Iran Closing Technology Gap With Israel, Military Intelligence Chief Warns
Haaretz Israeli News Source
The Military Intelligence chief said Israel and Iran are engaged in a technology war in which the Islamic Republic is rapidly narrowing the quality gap.
Maj. Gen. Herzl Halevi, speaking at a closed lecture Thursday, added that if the anxiety generated by the videos of Palestinians stabbing Israelis on social media had existed in 1948, Israel would not have won the War of Independence.
He also revealed that recently, MI abandoned an operation at the last minute because of a letter the corps received from a low-ranking officer in its 8200 signals intelligence unit.
Halevi was speaking to a few dozen donors and faculty members of the College of Management at the Rothchild Bank in Tel Aviv. It was an uncharacteristic appearance for Halevi, who in the year since he succeeded Aviv Kochavi has maintained a low profile.
The general did not give a detailed intelligence assessment but delivered remarks that had never been made in public by a top officer in the Israel Defense Forces.
“If you ask me whether we’ll have a war with Iran over the next 10 years, I’ll give you a surprising answer: We are already at war with Iran,” Halevi said. “We’re having a technological war with Iran. Our engineers are fighting Iranian engineers, today, and it’s becoming increasingly significant.”
The war, he said, was over intelligence, weapons and military capabilities, and Halevi was pessimistic. “Today we have the advantage. Iran is closing in on it. Since the 1979 revolution, the number of universities and university students in Iran has increased twentyfold, compared with three and a half times for Israel,” Halevi said, adding that enrollment in science, technology, engineering and math in Iran was skyrocketing.
Halevi touched on the current wave of terror attacks and the difference between the country’s past wars, conducted mainly in border areas, and today’s wars, in which the home front suffers many casualties.
“The next war will be much worse for the home front,” Halevi said. “In the Yom Kippur War there was one home-front casualty; a FROG missile struck the pilots’ quarters of the Ramat David air base. It was the only casualty on the home front. All the rest were military.”
He said a main issue in today’s wars was awareness. “It’s not about how many you killed and how many the other side killed, and it’s not about how far you got and where you planted your flag. It’s about the story that the war tells,” he said.
“All of us, including me and each of you, have for the past month been brainwashing ourselves when we watch those stabbing videos over and over, creating a level of anxiety that, had everyone in the War of Independence been watching the videos of Latrun, San Simon or Nitzanim, it’s not sure we would have been able to keep going.”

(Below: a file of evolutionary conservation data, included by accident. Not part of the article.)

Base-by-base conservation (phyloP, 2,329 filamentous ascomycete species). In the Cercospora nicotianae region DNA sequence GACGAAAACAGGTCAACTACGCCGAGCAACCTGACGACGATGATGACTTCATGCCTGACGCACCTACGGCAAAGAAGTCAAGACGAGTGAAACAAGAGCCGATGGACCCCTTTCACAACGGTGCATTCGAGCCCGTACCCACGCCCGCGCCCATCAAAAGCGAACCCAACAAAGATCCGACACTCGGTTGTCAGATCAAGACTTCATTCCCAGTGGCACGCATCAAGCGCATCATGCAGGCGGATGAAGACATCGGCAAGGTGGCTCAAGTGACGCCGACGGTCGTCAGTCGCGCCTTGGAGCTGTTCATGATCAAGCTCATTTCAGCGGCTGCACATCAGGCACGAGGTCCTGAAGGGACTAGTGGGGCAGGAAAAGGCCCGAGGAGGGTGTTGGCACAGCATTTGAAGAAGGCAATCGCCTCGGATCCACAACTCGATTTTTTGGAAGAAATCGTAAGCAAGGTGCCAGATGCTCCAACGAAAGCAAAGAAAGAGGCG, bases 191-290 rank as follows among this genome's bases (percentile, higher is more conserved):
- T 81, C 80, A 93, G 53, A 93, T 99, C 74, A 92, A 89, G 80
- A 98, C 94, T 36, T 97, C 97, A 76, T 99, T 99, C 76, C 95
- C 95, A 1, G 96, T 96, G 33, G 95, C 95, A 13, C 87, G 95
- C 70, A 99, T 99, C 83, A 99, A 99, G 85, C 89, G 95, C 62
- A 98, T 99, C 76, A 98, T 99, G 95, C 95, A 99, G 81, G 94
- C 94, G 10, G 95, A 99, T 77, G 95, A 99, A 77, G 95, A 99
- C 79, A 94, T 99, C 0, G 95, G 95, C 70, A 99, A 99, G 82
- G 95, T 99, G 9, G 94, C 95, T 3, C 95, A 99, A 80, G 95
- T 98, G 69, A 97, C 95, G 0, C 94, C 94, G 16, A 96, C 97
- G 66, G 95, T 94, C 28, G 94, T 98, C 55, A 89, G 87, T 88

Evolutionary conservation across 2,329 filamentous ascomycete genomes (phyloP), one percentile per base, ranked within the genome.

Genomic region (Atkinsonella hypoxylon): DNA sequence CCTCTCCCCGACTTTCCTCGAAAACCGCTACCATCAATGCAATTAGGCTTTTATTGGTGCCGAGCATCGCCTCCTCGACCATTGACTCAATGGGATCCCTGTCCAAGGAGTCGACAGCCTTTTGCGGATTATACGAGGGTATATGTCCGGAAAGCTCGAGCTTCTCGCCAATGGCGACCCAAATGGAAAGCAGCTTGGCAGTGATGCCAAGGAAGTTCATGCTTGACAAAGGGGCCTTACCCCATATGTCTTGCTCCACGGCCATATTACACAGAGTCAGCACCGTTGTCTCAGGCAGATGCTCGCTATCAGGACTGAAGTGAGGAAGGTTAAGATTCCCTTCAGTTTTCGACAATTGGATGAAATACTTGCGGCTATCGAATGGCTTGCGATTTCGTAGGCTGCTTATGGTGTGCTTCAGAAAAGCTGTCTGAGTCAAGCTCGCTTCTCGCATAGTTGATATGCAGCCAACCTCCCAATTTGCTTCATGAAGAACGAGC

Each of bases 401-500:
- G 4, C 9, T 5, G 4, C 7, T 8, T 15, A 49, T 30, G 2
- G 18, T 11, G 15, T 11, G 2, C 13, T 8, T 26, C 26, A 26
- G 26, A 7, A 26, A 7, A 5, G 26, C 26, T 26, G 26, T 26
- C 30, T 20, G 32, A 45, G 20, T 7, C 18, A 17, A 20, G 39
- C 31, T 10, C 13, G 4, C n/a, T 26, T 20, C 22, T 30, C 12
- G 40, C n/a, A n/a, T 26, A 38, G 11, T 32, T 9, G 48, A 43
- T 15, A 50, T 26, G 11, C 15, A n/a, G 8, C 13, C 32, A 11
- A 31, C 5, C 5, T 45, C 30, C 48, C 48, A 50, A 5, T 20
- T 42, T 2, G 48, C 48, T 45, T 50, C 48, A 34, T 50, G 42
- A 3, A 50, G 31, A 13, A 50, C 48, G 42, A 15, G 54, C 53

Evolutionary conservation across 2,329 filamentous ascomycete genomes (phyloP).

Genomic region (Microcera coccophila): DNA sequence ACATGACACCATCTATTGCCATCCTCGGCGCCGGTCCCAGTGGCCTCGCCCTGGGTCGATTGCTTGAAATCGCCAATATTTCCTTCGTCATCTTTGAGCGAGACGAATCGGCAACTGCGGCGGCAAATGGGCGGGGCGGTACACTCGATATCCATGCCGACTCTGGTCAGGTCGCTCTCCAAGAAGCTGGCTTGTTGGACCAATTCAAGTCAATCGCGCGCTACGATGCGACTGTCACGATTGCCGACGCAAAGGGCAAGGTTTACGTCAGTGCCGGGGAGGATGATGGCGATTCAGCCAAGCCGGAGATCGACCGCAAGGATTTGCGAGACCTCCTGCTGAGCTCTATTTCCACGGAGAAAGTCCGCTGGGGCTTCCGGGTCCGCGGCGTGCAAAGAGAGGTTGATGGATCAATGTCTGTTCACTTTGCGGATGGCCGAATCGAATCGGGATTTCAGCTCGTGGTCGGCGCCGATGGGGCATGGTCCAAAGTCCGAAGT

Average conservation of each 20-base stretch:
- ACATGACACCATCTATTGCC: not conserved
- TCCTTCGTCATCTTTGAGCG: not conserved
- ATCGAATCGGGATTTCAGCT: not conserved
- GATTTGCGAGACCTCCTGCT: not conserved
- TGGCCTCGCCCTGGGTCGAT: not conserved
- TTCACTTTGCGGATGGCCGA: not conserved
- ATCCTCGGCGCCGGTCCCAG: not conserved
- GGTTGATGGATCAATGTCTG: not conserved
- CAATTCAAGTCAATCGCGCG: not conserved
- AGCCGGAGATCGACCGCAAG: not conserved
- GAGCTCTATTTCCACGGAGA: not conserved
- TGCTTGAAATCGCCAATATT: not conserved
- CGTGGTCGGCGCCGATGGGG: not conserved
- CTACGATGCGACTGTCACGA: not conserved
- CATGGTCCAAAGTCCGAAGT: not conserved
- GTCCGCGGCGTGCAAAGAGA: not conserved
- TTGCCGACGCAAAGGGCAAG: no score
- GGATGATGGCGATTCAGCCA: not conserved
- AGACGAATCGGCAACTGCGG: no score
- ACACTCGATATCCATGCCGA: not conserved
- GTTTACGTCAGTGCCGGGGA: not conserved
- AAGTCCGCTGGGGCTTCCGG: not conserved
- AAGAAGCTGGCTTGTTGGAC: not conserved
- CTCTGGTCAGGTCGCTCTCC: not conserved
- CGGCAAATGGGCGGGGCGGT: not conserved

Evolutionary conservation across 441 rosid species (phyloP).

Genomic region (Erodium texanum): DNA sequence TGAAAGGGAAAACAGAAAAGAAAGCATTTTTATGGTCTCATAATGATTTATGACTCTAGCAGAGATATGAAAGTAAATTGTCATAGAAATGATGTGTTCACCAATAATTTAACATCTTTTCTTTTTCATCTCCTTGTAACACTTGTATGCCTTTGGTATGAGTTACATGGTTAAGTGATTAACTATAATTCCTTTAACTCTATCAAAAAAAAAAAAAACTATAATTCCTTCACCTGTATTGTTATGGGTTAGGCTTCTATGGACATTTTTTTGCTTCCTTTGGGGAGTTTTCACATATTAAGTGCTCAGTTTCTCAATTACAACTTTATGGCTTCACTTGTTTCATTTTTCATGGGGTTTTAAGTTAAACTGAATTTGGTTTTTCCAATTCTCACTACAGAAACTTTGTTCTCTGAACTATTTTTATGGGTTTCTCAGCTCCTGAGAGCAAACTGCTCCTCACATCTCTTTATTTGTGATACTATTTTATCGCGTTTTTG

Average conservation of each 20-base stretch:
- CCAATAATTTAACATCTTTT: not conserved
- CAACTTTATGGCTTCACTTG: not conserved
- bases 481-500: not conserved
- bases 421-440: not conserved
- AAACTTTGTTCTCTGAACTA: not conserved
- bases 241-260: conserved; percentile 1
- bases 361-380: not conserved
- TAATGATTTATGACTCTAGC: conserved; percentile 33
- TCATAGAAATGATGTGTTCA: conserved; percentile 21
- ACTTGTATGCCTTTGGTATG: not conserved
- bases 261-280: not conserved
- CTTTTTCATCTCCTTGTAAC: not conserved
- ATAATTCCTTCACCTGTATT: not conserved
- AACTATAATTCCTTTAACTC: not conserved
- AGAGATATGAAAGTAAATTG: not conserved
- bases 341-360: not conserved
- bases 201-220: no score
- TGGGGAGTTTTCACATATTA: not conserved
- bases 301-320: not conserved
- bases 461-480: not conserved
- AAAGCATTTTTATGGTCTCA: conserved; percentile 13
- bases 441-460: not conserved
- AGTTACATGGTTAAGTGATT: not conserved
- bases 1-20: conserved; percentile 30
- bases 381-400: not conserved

Halevi said it was much harder for MI to develop and retain intelligence sources today than a decade or two ago due to rapid technological change. “The same kilogram of intelligence costs much more than it did 10 years ago. Not only does it cost more, its expiration date is significantly sooner,” he said.
“Twenty years ago you had an intelligence accomplishment and you were set for the next five to seven years. Today you might have worked really hard, risking people’s lives, carrying out all sorts of maneuvers. You got something, but with the speed at which our world operates and the speed at which technology changes,” the expiry time declines.
To illustrate this point, the MI chief described efforts to collect intelligence about the Islamic State. He encouraged his audience to not be fooled by the dreadlocks and traditional robes of ISIS operatives. “They use the most cutting-edge technology,” he said. “It’s not carrier pigeons, it’s the most advanced communication systems, with the best encryption on top of that. It changes every couple of days.”
He said MI’s organizational culture was such that even soldiers and junior officers could have great influence. “We faced a dilemma over whether to carry out a particular operation in a particular place. It was about to go up to the chief of staff for a decision, and we needed to decide whether to do it or not,” he said.
“An officer enters my office and says, ‘Listen, I want you to read this, it’s a letter from a first lieutenant, a network intelligence officer at a Unit 8200 base.’ He’s a first lieutenant. He writes a letter to the Unit 8200 commander and to the head of MI: ‘Listen, I think you’re making a mistake,’” Halevi said.
“It's just five minutes before decision time. I might not have read the letter if it arrived one minute later, before the talk with the chief of staff. That’s the ability of people to make an impact at the most critical second of decision-making.”
Halevi defended the standing army against recent criticism about the size of the defense budget. “There’s a bit of an atmosphere in the country today — maybe you don’t think so — but the officers feel that’s it not so positive toward the army,” he said.
“I think this is dangerous. I think it comes a bit from the place of the budget. Officers tell me strangers sometimes stop them on the street saying we’re the problem of the Israeli economy. I’d be cautious. It’s better that the best people are involved — in security in general and intelligence in particular.”
Halevi said he even feared the elimination of mandatory military service in Israel. “The quiet depends on our being strong, and my fear is that we will end the model of a people’s army, and then the IDF won’t accept all of Israeli youth into its ranks and won’t take advantage of the best people,” he said.
“If we change the model of the people’s army, then in the first two or three years inertia will keep us going, but after that the entire defense establishment will be damaged to the point of damage to the state’s security.”
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